In a statement, Gordon Johndroe, a Boeing spokesman, said that assistance from the government would not benefit the company alone, but would also help prop up companies in its supplier network. “We are continuing to pay our suppliers,” he said, adding that “70 cents of every dollar we take in goes directly to maintain the supply chain.”

Boeing is devoting considerable resources to analyzing and shaping the government assistance programs, as well as avenues for raising money from Wall Street. It retained a pair of New York investment banks — Lazard and Evercore — to advise on its options, The Wall Street Journal reported on Friday.

Mr. Smith has been consulting Mr. Mnuchin on how the conditions attached to the bailout money will affect the company. Boeing’s lobbyists have been regularly consulting with Treasury staff members.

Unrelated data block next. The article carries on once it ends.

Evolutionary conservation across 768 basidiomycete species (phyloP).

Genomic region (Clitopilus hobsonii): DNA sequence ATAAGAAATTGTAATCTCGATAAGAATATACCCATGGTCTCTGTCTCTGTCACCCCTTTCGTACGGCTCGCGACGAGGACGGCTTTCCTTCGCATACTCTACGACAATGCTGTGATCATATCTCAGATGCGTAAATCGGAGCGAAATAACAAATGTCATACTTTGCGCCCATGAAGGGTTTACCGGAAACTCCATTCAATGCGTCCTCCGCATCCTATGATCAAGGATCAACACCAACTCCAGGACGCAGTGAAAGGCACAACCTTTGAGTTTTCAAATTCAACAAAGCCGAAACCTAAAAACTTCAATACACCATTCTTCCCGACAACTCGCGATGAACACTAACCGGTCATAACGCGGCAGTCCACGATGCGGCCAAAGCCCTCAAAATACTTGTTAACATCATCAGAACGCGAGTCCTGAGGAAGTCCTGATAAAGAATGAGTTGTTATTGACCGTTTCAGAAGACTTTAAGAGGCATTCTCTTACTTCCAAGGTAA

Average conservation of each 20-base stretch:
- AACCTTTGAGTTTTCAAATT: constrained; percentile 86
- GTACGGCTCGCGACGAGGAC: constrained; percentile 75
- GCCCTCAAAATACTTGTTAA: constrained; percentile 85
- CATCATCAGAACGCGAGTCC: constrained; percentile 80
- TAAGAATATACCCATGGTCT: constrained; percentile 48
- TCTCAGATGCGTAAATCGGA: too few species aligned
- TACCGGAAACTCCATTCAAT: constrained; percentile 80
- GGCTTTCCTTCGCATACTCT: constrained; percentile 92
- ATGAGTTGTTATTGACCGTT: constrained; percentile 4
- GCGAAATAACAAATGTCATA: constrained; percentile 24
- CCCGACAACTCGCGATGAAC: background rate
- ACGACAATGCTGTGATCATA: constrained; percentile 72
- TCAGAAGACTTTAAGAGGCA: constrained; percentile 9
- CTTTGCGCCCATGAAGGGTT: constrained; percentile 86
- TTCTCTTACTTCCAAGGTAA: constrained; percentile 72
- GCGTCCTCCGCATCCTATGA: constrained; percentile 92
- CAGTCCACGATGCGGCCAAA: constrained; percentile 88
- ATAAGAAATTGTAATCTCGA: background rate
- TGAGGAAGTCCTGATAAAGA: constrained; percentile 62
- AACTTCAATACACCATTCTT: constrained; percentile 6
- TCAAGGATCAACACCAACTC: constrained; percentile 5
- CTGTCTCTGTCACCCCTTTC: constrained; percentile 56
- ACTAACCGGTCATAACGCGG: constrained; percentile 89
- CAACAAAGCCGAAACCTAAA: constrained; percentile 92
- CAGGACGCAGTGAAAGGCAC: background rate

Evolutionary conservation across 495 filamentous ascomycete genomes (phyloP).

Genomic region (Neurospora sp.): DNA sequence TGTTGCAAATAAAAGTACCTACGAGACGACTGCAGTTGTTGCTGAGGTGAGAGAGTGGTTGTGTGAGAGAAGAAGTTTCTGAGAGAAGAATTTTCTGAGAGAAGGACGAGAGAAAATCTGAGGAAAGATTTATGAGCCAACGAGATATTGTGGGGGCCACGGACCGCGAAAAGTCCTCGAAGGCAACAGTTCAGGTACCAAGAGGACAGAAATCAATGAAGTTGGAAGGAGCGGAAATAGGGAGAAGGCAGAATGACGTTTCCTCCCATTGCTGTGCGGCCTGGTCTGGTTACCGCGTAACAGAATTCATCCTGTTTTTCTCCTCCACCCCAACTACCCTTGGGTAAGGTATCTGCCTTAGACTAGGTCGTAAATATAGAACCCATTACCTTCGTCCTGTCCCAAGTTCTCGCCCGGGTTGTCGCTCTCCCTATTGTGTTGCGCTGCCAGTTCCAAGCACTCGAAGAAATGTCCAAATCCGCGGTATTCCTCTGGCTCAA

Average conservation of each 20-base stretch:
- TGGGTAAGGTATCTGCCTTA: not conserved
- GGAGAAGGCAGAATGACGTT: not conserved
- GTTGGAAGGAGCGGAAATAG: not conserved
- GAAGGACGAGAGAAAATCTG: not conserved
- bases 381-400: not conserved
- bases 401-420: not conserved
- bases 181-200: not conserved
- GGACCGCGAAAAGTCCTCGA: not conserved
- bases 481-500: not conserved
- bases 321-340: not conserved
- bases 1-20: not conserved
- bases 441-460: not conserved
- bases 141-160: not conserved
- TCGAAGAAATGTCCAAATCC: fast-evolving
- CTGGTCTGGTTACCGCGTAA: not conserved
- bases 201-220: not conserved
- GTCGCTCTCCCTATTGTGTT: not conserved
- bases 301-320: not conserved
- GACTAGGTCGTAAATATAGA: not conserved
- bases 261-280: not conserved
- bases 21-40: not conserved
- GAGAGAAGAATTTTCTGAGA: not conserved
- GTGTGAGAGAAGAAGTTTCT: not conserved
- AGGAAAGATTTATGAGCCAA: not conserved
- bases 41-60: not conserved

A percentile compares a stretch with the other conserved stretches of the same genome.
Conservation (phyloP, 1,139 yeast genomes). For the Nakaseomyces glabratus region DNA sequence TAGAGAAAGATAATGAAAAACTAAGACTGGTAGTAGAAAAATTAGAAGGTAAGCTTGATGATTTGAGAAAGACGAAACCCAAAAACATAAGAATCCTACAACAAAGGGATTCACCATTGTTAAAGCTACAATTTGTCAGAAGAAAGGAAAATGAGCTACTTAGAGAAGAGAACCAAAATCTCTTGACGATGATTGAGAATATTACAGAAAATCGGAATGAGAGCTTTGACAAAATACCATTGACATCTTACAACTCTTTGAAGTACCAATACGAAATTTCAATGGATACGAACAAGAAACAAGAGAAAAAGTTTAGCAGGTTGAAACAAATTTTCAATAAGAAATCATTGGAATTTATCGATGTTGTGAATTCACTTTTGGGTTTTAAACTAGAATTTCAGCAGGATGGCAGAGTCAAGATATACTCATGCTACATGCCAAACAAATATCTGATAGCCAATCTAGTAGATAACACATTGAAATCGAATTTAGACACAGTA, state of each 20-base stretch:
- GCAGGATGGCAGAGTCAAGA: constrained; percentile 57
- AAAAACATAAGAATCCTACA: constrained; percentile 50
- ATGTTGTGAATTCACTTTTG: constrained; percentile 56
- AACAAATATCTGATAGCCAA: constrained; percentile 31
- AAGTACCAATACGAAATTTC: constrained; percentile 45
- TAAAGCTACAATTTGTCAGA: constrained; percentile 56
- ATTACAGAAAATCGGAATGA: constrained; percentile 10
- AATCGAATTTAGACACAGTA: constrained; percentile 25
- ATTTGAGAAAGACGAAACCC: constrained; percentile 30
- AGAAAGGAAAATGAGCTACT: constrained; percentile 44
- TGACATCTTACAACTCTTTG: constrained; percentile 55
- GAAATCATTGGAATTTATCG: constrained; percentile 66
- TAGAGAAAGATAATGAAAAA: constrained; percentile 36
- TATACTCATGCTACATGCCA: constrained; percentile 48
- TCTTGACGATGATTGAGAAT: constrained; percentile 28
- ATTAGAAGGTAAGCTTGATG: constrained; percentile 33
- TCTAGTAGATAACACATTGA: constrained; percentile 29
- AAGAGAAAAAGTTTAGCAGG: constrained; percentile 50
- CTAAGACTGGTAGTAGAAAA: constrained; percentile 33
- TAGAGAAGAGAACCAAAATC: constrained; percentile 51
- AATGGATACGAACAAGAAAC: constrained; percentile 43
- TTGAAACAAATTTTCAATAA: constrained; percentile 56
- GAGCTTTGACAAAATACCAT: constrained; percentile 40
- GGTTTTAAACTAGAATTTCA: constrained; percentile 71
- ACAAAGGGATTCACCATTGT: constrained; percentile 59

In addition to the potential equity to be provided to the government in exchange for assistance, people familiar with the company’s lobbying effort say it is monitoring the maximum amounts of financing available under the various programs and whether anything in the guidelines would prevent it from seeking assistance from multiple programs at once.

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For its defense contracting business, Boeing could seek loans from the $17 billion pool for national security companies. And for its commercial airplane manufacturing business, it could seek credit from the Federal Reserve, or direct loans or loan guarantees from the more general program administered by the Treasury Department.

The Treasury Department has yet to issue guidelines for the large company loans. It did issue late last month preliminary guidance for the national security company loans, indicating that in order to borrow from that $17 billion pool, companies would be required to identify equity interest that the government could take in the company.